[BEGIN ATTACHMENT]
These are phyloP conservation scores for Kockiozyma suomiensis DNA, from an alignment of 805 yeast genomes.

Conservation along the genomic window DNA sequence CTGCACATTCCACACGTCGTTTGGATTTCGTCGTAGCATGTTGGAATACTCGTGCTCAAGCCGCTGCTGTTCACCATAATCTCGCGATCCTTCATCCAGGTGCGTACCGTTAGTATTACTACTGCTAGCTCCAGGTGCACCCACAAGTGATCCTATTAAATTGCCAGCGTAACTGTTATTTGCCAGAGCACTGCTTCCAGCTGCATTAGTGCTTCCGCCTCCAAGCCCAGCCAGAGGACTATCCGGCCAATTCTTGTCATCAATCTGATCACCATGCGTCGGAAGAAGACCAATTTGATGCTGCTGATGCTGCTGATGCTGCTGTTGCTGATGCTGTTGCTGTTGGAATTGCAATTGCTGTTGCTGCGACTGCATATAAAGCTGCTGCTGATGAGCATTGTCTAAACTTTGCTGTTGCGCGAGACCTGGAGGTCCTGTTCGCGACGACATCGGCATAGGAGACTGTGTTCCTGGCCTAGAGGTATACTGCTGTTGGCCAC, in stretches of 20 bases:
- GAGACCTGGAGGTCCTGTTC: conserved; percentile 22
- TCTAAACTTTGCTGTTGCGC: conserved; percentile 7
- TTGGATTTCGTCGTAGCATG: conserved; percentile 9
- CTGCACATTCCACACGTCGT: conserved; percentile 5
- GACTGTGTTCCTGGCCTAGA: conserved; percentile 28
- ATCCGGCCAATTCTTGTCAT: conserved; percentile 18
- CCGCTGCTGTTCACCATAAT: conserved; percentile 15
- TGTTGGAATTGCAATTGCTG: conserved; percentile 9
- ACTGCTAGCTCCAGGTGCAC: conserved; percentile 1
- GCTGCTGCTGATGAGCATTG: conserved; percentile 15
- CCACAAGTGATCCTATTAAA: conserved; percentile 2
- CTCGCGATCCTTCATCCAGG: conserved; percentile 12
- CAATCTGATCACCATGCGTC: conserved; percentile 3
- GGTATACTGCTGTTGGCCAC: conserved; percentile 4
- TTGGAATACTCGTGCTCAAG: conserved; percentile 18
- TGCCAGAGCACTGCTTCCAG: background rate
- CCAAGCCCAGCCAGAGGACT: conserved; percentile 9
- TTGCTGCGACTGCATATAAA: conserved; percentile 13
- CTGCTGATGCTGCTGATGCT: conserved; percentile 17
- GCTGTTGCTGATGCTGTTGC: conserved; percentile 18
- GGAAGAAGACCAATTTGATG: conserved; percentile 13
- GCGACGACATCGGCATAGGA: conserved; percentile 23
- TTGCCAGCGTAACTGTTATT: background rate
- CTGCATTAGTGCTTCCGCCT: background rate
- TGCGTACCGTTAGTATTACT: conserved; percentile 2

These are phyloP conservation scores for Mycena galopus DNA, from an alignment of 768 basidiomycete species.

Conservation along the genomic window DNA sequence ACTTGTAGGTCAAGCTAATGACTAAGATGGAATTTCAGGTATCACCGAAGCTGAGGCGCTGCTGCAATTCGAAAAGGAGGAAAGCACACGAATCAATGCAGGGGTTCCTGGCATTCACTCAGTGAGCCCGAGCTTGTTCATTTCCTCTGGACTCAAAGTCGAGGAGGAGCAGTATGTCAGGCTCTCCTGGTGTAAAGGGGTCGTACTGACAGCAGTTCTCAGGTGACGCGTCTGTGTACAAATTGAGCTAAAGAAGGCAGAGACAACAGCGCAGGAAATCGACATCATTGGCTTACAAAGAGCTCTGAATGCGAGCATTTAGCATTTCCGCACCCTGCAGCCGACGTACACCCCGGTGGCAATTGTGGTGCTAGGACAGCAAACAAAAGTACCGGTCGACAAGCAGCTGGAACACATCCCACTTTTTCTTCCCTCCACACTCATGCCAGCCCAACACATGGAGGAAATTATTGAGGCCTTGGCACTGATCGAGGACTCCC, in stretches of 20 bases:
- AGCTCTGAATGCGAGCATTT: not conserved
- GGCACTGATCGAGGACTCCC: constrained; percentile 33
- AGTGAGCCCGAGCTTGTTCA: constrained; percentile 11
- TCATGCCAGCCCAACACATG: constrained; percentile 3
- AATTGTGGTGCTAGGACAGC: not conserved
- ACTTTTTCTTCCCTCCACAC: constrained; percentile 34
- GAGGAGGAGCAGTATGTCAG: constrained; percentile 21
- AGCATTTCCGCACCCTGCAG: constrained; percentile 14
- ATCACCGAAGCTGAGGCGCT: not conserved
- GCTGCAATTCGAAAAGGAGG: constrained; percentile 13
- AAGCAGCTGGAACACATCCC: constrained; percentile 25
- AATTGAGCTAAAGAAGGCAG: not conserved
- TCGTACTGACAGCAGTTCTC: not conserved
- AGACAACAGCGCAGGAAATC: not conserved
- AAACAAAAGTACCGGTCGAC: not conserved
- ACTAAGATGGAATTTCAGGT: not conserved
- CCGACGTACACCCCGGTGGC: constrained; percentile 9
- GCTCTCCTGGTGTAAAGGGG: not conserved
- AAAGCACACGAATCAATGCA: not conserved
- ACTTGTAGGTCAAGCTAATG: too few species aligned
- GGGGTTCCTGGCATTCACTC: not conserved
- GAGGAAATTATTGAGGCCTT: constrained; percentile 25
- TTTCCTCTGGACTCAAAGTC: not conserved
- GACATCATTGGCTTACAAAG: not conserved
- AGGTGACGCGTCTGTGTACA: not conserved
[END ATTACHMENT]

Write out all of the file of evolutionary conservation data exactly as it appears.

These are phyloP conservation scores for Kockiozyma suomiensis DNA, from an alignment of 805 yeast genomes.

Conservation along the genomic window DNA sequence CTGCACATTCCACACGTCGTTTGGATTTCGTCGTAGCATGTTGGAATACTCGTGCTCAAGCCGCTGCTGTTCACCATAATCTCGCGATCCTTCATCCAGGTGCGTACCGTTAGTATTACTACTGCTAGCTCCAGGTGCACCCACAAGTGATCCTATTAAATTGCCAGCGTAACTGTTATTTGCCAGAGCACTGCTTCCAGCTGCATTAGTGCTTCCGCCTCCAAGCCCAGCCAGAGGACTATCCGGCCAATTCTTGTCATCAATCTGATCACCATGCGTCGGAAGAAGACCAATTTGATGCTGCTGATGCTGCTGATGCTGCTGTTGCTGATGCTGTTGCTGTTGGAATTGCAATTGCTGTTGCTGCGACTGCATATAAAGCTGCTGCTGATGAGCATTGTCTAAACTTTGCTGTTGCGCGAGACCTGGAGGTCCTGTTCGCGACGACATCGGCATAGGAGACTGTGTTCCTGGCCTAGAGGTATACTGCTGTTGGCCAC, in stretches of 20 bases:
- GAGACCTGGAGGTCCTGTTC: conserved; percentile 22
- TCTAAACTTTGCTGTTGCGC: conserved; percentile 7
- TTGGATTTCGTCGTAGCATG: conserved; percentile 9
- CTGCACATTCCACACGTCGT: conserved; percentile 5
- GACTGTGTTCCTGGCCTAGA: conserved; percentile 28
- ATCCGGCCAATTCTTGTCAT: conserved; percentile 18
- CCGCTGCTGTTCACCATAAT: conserved; percentile 15
- TGTTGGAATTGCAATTGCTG: conserved; percentile 9
- ACTGCTAGCTCCAGGTGCAC: conserved; percentile 1
- GCTGCTGCTGATGAGCATTG: conserved; percentile 15
- CCACAAGTGATCCTATTAAA: conserved; percentile 2
- CTCGCGATCCTTCATCCAGG: conserved; percentile 12
- CAATCTGATCACCATGCGTC: conserved; percentile 3
- GGTATACTGCTGTTGGCCAC: conserved; percentile 4
- TTGGAATACTCGTGCTCAAG: conserved; percentile 18
- TGCCAGAGCACTGCTTCCAG: background rate
- CCAAGCCCAGCCAGAGGACT: conserved; percentile 9
- TTGCTGCGACTGCATATAAA: conserved; percentile 13
- CTGCTGATGCTGCTGATGCT: conserved; percentile 17
- GCTGTTGCTGATGCTGTTGC: conserved; percentile 18
- GGAAGAAGACCAATTTGATG: conserved; percentile 13
- GCGACGACATCGGCATAGGA: conserved; percentile 23
- TTGCCAGCGTAACTGTTATT: background rate
- CTGCATTAGTGCTTCCGCCT: background rate
- TGCGTACCGTTAGTATTACT: conserved; percentile 2

These are phyloP conservation scores for Mycena galopus DNA, from an alignment of 768 basidiomycete species.

Conservation along the genomic window DNA sequence ACTTGTAGGTCAAGCTAATGACTAAGATGGAATTTCAGGTATCACCGAAGCTGAGGCGCTGCTGCAATTCGAAAAGGAGGAAAGCACACGAATCAATGCAGGGGTTCCTGGCATTCACTCAGTGAGCCCGAGCTTGTTCATTTCCTCTGGACTCAAAGTCGAGGAGGAGCAGTATGTCAGGCTCTCCTGGTGTAAAGGGGTCGTACTGACAGCAGTTCTCAGGTGACGCGTCTGTGTACAAATTGAGCTAAAGAAGGCAGAGACAACAGCGCAGGAAATCGACATCATTGGCTTACAAAGAGCTCTGAATGCGAGCATTTAGCATTTCCGCACCCTGCAGCCGACGTACACCCCGGTGGCAATTGTGGTGCTAGGACAGCAAACAAAAGTACCGGTCGACAAGCAGCTGGAACACATCCCACTTTTTCTTCCCTCCACACTCATGCCAGCCCAACACATGGAGGAAATTATTGAGGCCTTGGCACTGATCGAGGACTCCC, in stretches of 20 bases:
- AGCTCTGAATGCGAGCATTT: not conserved
- GGCACTGATCGAGGACTCCC: constrained; percentile 33
- AGTGAGCCCGAGCTTGTTCA: constrained; percentile 11
- TCATGCCAGCCCAACACATG: constrained; percentile 3
- AATTGTGGTGCTAGGACAGC: not conserved
- ACTTTTTCTTCCCTCCACAC: constrained; percentile 34
- GAGGAGGAGCAGTATGTCAG: constrained; percentile 21
- AGCATTTCCGCACCCTGCAG: constrained; percentile 14
- ATCACCGAAGCTGAGGCGCT: not conserved
- GCTGCAATTCGAAAAGGAGG: constrained; percentile 13
- AAGCAGCTGGAACACATCCC: constrained; percentile 25
- AATTGAGCTAAAGAAGGCAG: not conserved
- TCGTACTGACAGCAGTTCTC: not conserved
- AGACAACAGCGCAGGAAATC: not conserved
- AAACAAAAGTACCGGTCGAC: not conserved
- ACTAAGATGGAATTTCAGGT: not conserved
- CCGACGTACACCCCGGTGGC: constrained; percentile 9
- GCTCTCCTGGTGTAAAGGGG: not conserved
- AAAGCACACGAATCAATGCA: not conserved
- ACTTGTAGGTCAAGCTAATG: too few species aligned
- GGGGTTCCTGGCATTCACTC: not conserved
- GAGGAAATTATTGAGGCCTT: constrained; percentile 25
- TTTCCTCTGGACTCAAAGTC: not conserved
- GACATCATTGGCTTACAAAG: not conserved
- AGGTGACGCGTCTGTGTACA: not conserved